It is rare for me to get overly excited when watching regular season baseball.  The season is 162 games, and over that long season, there are some ups, and there are some downs, and I know that generally speaking, things smooth themselves out by September.  The good teams make the playoffs, and the bad teams finish with mediocre records. I realize that individual plays, the type that generate excitement in other sports(this is particularly true in football), just do not have the same impact on a team’s likelihood of making the playoffs in baseball.

Last night I had the opportunity to watch my first San Diego Padres’ game of the year.  For most of the evening I watched the Padres struggle to get on base, and listened to Vin Scully’s fascination with Rob Johnson’s home state of Montana.  Scully’s soothing style, the lack of action in the game itself, and my personal tendency to not get too emotional while watching baseball contributed to an incredibly relaxing, yet somewhat dull evening.  Until the bottom of the seventh inning.

Trailing 0-3, with nine outs to go, the Padres had only an approximately a 10 percent chance of winning the ballgame.  However, when Jason Bartlett started the inning with a walk, and Brad Hawpe and Chase Headley soon followed with singles to load the bases with only one out, I started to perk up a little bit.  Sure the Padres still had a win expectancy under 25 percent, but the optimist in me estimated their chances of winning at a much higher rate.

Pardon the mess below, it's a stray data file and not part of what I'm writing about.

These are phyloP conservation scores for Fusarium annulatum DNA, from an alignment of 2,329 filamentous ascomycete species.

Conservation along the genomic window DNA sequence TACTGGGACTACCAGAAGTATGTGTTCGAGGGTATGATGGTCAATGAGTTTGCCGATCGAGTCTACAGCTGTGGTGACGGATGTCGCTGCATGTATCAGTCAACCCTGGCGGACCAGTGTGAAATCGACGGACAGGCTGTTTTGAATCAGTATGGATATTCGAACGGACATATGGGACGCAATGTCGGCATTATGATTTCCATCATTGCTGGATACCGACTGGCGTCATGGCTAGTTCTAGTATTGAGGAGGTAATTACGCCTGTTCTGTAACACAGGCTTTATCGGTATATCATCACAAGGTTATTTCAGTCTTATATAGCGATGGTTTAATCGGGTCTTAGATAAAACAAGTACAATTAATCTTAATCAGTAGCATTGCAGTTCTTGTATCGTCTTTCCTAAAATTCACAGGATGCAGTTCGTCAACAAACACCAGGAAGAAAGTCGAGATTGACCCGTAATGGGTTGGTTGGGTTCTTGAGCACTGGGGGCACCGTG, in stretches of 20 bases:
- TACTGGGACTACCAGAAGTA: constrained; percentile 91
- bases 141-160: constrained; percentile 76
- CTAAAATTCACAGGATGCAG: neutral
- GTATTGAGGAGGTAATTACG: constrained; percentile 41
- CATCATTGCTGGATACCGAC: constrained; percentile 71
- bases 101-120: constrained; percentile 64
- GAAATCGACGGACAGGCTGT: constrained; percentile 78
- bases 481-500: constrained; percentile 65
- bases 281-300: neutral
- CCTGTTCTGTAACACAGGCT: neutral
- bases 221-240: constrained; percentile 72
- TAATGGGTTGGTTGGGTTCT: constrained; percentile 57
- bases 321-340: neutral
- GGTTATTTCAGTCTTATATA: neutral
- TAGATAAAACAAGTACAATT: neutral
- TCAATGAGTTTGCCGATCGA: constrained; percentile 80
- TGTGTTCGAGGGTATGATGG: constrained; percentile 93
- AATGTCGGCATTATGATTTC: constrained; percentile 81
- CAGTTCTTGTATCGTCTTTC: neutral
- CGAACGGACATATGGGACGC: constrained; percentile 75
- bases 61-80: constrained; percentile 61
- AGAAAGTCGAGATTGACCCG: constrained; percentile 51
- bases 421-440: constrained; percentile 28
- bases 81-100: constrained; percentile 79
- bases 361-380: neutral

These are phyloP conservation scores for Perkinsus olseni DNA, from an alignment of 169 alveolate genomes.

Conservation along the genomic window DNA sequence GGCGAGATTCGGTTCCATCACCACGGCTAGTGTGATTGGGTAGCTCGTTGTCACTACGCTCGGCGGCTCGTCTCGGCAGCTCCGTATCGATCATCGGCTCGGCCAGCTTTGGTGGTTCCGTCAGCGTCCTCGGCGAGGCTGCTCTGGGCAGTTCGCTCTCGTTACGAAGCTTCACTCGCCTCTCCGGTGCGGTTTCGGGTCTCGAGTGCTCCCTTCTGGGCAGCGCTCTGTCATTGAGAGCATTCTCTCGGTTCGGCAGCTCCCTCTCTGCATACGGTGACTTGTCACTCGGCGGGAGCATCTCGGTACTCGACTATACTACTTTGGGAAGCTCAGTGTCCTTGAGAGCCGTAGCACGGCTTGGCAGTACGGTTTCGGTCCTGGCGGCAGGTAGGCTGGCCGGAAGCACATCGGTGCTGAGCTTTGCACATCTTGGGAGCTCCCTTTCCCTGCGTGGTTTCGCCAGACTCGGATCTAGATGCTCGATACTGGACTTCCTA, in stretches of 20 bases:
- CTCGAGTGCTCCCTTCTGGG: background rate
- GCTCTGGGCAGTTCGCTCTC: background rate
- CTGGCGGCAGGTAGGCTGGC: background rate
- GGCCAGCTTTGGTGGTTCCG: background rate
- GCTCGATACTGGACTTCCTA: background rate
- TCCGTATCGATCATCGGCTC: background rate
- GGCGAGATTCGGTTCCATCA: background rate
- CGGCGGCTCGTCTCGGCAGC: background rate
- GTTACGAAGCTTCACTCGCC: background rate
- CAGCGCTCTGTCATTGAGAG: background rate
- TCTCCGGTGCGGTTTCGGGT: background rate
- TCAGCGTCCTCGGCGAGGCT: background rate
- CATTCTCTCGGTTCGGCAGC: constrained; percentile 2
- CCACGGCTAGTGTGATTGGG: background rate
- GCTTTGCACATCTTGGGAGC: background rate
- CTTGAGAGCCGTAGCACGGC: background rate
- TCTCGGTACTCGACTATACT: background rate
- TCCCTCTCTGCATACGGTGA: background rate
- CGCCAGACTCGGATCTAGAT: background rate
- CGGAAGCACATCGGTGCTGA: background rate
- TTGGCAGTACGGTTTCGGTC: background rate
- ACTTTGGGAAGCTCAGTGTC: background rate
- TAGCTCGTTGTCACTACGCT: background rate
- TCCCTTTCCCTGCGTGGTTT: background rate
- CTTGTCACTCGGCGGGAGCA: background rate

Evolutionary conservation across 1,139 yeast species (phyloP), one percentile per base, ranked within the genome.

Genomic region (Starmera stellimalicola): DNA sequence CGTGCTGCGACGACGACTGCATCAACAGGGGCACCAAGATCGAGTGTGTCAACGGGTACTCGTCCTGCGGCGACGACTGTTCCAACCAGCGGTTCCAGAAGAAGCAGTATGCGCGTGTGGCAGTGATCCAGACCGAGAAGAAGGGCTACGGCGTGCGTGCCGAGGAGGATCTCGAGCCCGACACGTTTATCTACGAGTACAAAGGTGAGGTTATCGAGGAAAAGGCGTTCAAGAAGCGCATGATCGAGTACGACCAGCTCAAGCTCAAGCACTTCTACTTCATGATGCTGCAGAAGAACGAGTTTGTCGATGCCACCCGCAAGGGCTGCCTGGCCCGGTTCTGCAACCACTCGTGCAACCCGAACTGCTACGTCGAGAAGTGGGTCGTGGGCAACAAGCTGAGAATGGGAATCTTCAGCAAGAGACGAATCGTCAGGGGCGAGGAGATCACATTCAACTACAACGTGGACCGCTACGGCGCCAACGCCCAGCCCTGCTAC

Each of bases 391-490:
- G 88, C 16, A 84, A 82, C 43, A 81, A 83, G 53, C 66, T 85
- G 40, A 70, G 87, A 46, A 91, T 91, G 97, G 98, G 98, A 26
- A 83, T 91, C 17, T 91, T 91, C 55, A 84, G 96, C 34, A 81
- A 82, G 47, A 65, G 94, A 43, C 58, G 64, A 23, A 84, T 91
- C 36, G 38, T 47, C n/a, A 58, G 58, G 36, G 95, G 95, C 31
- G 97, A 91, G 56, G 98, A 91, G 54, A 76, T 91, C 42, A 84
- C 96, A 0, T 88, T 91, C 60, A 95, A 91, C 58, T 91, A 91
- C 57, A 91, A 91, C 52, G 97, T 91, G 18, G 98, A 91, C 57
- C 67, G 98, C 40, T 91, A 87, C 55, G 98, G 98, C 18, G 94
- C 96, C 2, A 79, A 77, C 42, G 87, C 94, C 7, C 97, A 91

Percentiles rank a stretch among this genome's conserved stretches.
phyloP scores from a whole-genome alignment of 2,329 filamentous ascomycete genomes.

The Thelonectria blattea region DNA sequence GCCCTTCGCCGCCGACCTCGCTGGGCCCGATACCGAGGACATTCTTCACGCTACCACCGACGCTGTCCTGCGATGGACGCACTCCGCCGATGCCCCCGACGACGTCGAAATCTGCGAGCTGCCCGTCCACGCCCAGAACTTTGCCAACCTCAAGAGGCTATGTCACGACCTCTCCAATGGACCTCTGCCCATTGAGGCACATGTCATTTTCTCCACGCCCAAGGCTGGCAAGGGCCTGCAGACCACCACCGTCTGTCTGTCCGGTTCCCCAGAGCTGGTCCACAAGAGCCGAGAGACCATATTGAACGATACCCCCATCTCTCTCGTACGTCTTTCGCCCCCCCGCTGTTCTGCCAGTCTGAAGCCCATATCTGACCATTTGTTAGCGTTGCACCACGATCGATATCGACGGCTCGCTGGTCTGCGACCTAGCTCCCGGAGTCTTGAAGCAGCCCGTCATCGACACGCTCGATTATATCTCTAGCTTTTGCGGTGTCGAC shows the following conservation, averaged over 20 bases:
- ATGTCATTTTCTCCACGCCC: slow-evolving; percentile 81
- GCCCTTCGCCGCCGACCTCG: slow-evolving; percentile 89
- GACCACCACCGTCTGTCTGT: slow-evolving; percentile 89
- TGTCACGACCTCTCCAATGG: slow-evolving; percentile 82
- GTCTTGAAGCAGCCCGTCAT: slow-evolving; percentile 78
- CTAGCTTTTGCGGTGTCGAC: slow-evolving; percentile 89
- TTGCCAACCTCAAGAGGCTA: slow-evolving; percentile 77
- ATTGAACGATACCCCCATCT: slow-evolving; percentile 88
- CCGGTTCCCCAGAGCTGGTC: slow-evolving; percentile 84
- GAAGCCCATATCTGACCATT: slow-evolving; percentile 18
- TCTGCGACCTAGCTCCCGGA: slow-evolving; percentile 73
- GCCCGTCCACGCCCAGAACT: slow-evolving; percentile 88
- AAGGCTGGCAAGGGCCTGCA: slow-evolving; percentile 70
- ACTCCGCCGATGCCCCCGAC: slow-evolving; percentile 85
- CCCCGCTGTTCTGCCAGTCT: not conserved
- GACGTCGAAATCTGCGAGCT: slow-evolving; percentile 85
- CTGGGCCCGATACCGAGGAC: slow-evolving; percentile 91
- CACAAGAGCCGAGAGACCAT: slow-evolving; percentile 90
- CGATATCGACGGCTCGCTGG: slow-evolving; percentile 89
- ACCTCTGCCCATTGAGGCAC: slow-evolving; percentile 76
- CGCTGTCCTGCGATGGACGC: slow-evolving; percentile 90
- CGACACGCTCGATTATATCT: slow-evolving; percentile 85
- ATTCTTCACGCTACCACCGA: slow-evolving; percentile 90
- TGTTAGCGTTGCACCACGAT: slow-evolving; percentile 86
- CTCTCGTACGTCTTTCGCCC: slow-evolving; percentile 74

That optimism was short-lived.  Chris Denorfia grounded into an inning ending double play, and in a rare emotional outburst, I smacked the cushion of my couch, let fly a few choice words, consulted my Fangraphs iPhone app, and saw that the Padres win expectancy had plummeted to about 5 percent.

Win Probability Added (WPA) is a stat that I feel is misused all too often.  It doesn’t really tell us who the best players are (although cumulative WPA totals do tend to be correlated with WAR), and frankly, I don’t love its use in supporting MVP candidacies.  That said, it does have its place.  It is a stat that tells a story.  It does a great job quantifying the emotion of games on the daily level.

Denorfia’s double play reduced the Padres chances of winning by about 18 percentage points.  By WPA, it was the single most impactful moment of the game, and somewhat justifies the emotion I felt at the time.

A frequent complaint by people less familiar with the complete array of new baseball statistics is that stats are taking over the game.  That somehow the stats are removing the human element from the game, and reducing baseball to an emotionless matrix of numbers.

I beg to differ.

For me, the stats tell the story of what happened during the games and what transpired over the course of a season, or even multiple seasons.  Many of the newer stats simply tell those stories more accurately and more completely than some of the traditional statistics.

Last night, the existence of Win Probability Added did not suck the emotion out of the game.  It simply helped me describe the emotion I felt.

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